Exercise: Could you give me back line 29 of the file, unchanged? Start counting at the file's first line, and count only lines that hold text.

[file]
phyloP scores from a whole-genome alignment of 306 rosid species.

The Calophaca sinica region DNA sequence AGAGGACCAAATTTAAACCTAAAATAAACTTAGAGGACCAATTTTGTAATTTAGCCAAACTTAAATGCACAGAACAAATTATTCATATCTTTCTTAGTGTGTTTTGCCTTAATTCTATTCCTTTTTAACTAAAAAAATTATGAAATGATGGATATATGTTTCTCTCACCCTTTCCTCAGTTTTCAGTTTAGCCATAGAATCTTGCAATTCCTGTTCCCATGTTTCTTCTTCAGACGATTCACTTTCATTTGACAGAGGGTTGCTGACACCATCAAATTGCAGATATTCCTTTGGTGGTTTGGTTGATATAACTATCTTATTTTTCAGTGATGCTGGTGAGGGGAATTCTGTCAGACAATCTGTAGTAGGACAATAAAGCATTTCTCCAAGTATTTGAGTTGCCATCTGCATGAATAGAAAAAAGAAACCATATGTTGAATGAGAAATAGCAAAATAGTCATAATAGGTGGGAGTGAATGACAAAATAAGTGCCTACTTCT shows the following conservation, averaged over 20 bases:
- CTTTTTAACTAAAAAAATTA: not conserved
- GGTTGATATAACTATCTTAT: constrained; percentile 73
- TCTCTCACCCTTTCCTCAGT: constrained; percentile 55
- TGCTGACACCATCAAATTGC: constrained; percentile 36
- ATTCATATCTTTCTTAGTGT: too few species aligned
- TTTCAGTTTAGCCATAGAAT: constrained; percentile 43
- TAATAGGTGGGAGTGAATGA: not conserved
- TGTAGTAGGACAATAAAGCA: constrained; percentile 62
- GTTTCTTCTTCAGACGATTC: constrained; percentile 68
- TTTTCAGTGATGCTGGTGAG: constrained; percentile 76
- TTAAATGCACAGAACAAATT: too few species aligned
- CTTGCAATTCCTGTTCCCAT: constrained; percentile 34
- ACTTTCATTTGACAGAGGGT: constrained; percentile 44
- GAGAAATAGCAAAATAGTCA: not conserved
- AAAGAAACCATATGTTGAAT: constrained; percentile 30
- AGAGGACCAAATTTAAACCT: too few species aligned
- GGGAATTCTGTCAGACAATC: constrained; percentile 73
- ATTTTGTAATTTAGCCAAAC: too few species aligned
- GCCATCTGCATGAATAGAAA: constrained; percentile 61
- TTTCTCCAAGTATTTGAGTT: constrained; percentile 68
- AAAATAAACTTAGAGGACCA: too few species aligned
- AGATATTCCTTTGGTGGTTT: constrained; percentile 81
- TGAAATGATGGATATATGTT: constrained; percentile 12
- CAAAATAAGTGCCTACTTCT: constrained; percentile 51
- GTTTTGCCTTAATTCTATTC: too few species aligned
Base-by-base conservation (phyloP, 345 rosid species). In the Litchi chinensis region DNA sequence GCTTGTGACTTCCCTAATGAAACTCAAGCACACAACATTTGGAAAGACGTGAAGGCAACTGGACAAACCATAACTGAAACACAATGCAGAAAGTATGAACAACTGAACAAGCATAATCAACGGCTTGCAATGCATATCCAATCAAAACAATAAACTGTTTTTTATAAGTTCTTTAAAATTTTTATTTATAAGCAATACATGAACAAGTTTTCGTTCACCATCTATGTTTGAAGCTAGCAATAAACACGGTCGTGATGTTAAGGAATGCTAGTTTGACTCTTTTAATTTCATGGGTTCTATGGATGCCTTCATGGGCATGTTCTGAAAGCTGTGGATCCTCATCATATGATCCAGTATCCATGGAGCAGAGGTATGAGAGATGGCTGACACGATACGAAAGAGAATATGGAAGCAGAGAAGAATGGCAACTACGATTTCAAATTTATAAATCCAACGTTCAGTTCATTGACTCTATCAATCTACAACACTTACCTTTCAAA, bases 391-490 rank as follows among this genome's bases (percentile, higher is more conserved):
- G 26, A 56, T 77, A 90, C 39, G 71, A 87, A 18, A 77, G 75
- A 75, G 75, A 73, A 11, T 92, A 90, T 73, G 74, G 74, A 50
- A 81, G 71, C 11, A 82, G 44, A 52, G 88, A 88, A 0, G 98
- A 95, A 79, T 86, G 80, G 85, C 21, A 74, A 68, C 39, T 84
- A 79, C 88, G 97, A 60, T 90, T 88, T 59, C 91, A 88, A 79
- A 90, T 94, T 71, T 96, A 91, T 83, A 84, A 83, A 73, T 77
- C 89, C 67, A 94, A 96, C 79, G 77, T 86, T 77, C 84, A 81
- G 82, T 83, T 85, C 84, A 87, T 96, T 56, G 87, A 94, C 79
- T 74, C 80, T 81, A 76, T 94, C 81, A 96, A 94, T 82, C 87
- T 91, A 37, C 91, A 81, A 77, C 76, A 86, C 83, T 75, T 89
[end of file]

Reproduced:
- G 26, A 56, T 77, A 90, C 39, G 71, A 87, A 18, A 77, G 75